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Defiant Mugabe Refuses To Step Down As Zimbabwe's President

Zimbabwean President Robert Mugabe attends the second session of the South Africa-Zimbabwe Bi-national Commission last month.

Zimbabwe's sidelined President Robert Mugabe, who has been under house arrest since a military takeover earlier this week, is refusing to step down, creating a potential crisis over his succession.

The military staged what it insists was not a coup, but rather a "bloodless correction," on Wednesday, saying its aim was not to target Mugabe himself, but the "criminals around him who are committing crimes." Several senior officials have been detained in the wake of the army's move, according to the BBC.

Even so, negotiations are underway to get Mugabe, who has ruled the former British colony since it gained independence 37 years ago, to voluntarily resign. At 93, he is insisting that he be allowed to serve out his term until elections next year.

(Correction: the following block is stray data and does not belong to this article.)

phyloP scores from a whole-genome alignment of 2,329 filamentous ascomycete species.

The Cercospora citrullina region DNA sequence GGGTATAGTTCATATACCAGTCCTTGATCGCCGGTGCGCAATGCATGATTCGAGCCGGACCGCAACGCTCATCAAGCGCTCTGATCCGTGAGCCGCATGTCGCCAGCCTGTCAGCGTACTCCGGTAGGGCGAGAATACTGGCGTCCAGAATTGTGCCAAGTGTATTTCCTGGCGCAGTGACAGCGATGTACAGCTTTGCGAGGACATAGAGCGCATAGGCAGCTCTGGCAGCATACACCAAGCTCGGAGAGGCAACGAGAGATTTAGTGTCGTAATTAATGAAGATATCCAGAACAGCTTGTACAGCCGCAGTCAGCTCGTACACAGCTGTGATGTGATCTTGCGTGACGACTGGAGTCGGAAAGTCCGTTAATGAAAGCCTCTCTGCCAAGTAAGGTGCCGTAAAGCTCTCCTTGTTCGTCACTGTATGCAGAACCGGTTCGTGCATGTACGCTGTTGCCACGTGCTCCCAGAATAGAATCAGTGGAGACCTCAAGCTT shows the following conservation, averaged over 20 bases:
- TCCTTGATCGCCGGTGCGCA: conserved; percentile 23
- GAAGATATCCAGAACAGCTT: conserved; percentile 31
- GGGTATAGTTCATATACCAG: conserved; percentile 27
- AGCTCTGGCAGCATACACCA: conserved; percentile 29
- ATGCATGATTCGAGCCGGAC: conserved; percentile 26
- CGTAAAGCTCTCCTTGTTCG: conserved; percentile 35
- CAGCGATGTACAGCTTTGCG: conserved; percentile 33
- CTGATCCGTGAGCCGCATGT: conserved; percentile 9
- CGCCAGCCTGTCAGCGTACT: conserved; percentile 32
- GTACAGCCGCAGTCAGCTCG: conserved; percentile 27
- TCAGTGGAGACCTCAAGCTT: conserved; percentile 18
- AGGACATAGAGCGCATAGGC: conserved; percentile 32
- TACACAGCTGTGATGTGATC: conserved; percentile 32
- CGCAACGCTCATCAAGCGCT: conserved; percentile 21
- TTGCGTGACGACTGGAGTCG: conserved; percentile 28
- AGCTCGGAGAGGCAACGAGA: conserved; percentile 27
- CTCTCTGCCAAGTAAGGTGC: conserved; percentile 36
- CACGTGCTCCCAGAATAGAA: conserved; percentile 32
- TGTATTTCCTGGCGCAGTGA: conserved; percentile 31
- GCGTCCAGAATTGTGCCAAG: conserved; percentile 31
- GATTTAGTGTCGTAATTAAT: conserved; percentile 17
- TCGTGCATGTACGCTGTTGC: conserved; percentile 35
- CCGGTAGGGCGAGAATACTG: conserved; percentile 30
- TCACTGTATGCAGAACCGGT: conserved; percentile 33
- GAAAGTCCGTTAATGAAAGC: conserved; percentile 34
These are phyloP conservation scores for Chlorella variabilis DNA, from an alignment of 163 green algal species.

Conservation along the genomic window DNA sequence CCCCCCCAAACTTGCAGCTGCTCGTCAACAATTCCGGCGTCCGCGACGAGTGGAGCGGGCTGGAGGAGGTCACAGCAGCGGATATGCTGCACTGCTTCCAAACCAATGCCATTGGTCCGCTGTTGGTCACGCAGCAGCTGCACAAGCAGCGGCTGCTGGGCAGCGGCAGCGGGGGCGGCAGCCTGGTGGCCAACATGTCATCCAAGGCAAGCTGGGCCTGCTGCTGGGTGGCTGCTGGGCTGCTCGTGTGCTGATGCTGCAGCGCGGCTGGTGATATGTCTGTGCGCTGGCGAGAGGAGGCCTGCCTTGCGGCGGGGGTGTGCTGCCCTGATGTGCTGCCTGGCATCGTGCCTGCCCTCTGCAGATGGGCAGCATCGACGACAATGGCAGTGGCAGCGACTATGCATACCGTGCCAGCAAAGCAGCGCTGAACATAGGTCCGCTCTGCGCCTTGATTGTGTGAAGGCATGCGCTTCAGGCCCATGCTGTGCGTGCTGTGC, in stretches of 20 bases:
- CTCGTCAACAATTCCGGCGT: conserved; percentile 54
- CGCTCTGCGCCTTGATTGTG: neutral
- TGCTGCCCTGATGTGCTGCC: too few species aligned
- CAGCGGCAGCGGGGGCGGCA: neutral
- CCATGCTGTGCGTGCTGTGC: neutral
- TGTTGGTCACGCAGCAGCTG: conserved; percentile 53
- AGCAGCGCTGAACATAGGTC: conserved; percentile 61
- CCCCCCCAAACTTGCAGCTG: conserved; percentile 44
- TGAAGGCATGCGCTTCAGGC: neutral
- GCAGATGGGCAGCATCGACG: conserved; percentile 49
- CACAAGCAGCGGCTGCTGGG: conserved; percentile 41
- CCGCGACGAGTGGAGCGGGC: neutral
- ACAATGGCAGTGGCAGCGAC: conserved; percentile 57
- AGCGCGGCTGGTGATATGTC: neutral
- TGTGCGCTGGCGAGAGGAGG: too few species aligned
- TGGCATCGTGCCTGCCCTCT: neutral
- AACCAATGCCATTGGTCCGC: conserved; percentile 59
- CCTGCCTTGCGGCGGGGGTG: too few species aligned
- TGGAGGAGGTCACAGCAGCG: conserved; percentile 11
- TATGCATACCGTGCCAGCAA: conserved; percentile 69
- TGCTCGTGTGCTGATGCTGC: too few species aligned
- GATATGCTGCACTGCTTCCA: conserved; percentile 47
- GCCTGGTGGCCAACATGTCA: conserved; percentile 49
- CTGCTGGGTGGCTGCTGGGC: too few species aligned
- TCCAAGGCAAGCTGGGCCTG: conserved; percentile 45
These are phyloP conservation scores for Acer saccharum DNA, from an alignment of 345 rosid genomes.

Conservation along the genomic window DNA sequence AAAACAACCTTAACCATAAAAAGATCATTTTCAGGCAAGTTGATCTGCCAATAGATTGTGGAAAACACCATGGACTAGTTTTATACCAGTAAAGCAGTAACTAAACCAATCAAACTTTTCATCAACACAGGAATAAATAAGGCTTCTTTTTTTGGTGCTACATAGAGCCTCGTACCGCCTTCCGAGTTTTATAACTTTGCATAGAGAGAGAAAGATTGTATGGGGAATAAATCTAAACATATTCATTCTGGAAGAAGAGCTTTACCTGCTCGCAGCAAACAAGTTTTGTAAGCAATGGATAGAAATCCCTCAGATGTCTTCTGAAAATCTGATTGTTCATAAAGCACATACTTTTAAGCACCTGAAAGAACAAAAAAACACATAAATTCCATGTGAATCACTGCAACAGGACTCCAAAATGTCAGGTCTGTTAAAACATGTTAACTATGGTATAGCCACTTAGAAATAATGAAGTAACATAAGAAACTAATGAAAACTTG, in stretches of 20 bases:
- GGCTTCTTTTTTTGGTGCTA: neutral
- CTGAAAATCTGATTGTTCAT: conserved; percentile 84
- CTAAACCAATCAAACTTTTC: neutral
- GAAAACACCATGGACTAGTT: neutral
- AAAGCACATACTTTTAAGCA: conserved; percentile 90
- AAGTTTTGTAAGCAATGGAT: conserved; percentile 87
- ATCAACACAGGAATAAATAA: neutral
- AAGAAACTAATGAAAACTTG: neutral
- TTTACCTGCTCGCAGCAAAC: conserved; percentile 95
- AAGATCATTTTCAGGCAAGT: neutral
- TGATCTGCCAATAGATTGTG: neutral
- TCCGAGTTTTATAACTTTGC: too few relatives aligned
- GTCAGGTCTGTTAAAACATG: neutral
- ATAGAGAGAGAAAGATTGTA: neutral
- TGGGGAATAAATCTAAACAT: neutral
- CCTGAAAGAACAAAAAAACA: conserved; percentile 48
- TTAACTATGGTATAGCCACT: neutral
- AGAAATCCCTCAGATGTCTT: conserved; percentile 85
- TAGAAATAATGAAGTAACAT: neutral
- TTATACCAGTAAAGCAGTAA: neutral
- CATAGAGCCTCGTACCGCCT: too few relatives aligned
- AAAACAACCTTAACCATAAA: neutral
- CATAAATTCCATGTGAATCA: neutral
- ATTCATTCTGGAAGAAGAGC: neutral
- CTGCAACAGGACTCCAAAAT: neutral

But in an indication of how much things have changed in recent days, NPR's Ofeibea Quist-Arcton reports that the ruling ZANU-PF party, long viewed as Mugabe's personal fiefdom, is meeting Friday to work on a draft resolution that could lead to his impeachment next week.

Journalist Jeffrey Barbee tells Morning Edition that in the past few days, Zimbabwe has been "surviving on rumors."

"There's almost no security on the streets. Everything is quiet," he says.

Since his government was toppled, Mugabe has been holed up with his wife, Grace, in his "Blue Roof" compound in the capital, Harare.

Despite his house arrest, Mugabe's motorcade on Thursday was seen leaving his home and proceeding to State House, where he was photographed meeting with military chief Constantino Chiwenga — the man who staged Wednesday's takeover — as well as South African ministers sent to help mediate the crisis.

Later, Mugabe arrived at a university graduation ceremony in Harare to deliver a speech, his first public appearance since the takeover.

The army's takeover came a week after Mugabe sacked Vice President Emmerson Mnangagwa to make room for his wife to assume leadership of the ruling party and the country's presidency.

After his removal, Mnangagwa, 75, who had been locked in an intraparty factional feud with Mugabe, fled to South Africa, where he vowed to challenge the president's authority.

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